Backtracking Andy Vaz
Spotlight 2

Balam Acab
Blue Sausage Infant
Steve Brand
Harold Budd
Causa Sui
Cosmin TRG
Ricardo Donoso
Paul Eg
Roman Flügel
Emmanuelle Gibello
Greie Gut Fraktion
Gurun Gurun
Chihei Hatakeyama
Saito Koji
Tobias Lilja
Martin & Wright
Jasmina Maschina
Nickolas Mohanna
The OO-Ray
A Produce & Loren Nerell
Jody Redhage
The Mark Segger Sextet
Sub Loam
The Teknoist
To Destroy A City
Damian Valles
Andy Vaz

Compilations / Mixes
Audible Approaches
Dave Clarke
Marcel Fengler
Jamie Jones
Kompakt Total 12
Damian Lazarus
Soma Records—20 Years
Stilnovo Sessions Vol. 1

A Wake A Week
James Blackshaw + Scaffolding
Fabio Orsi
Pleq & Anna Rose Carter
Pleq & Lauki
Pascal Savy
Dirk Serries
Jeffrey Wentworth Stevens
David Tagg
Mano Le Tough
Simon Whetham

Jasmina Maschina: Alphabet Dream Noise

What's most surprising about the work Jasmine Guffond produces under the Jasmina Maschina name is how different it is from the material she's issued under the Minit guise with Torben Tilly, such as 2004's Now Right Here. In contrast to its hazy ambient soundscapes, her second Jasmina Maschina full-length, Alphabet Dream Noise, is a bold and melodious plunge into vocal songcraft that's equally rooted in acoustic folk and experimental electronic genres. Traces of Minit do surface in the music—certainly the songs' electronic dimension and attention to textural detail suggest as much—but without question Guffond's Jasmina Maschina material has a more immediate and easier appeal than the more purely experimental Minit material. Now Right Here, it goes without saying, can't compete with something as pretty as “The City is Moving Like a Map,” for example, while “Crying Dream” haunts like the most affecting torch song Julee Cruise never sang.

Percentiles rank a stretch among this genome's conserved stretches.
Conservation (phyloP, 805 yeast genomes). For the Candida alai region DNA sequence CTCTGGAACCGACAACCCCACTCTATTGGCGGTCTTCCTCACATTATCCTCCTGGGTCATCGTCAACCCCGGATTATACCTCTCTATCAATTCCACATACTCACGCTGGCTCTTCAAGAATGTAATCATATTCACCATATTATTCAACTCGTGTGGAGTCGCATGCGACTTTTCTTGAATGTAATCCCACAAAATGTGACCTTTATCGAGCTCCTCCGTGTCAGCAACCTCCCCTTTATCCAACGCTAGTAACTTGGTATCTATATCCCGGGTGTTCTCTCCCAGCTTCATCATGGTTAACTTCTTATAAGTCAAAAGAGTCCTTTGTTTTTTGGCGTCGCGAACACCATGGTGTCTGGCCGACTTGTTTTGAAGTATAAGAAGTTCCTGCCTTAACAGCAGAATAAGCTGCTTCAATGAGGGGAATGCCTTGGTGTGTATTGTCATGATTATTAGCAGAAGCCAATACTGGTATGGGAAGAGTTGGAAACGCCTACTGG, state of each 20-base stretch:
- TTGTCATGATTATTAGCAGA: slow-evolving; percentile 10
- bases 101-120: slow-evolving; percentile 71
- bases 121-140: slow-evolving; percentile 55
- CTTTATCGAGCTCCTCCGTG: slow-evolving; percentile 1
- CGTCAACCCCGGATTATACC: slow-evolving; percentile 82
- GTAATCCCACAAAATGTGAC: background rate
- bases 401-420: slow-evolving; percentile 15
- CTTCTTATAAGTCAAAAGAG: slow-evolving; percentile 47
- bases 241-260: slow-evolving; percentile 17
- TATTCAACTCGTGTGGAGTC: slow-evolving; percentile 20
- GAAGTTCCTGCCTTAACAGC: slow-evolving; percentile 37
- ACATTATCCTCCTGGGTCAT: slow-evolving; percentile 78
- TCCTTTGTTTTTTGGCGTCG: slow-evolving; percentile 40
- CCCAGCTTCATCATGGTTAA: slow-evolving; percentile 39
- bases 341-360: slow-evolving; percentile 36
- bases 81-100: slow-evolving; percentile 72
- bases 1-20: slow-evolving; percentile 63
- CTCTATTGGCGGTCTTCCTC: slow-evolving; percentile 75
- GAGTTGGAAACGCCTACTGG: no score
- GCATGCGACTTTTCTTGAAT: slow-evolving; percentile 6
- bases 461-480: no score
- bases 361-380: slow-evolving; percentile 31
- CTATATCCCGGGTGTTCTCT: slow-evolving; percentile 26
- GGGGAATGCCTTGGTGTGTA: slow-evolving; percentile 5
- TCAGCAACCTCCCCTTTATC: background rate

Some tracks hew to a singular style (a folktronic setting such as “Nina's Feelings”) whereas others pack multiple parts within a single setting. A piece such as “Noise is Noise and Feelings are Feelings,” for example, wends an unpredictable way through sing-song vocal chants and vaporous dronescaping and does it all in the span of five minutes. A bedroom production feel sometimes pervades the album, such as when tape hiss blankets the languid acoustic strums, electric guitar shudders, and soft vocals of the serenading “Sun,” and it sometimes radiates a psychedelic aura in its generous incorporation of synthesizer treatments (e.g., “Invisible Rays”). “Forgotten Wood” likewise adds an experimental edge to the material in its stuttering vocal treatment (kind of like a ballad treatment of “Hurdy Gurdy Man” updated for 2011). There's a summery and dream-like quality to the eleven-song project that lends it an appealing warmth, all of which helps make this follow-up to 2008's The Demolition Series by the one-time Sydney and now Berlin resident a thoroughly transporting collection of enchanting songcraft.

October 2011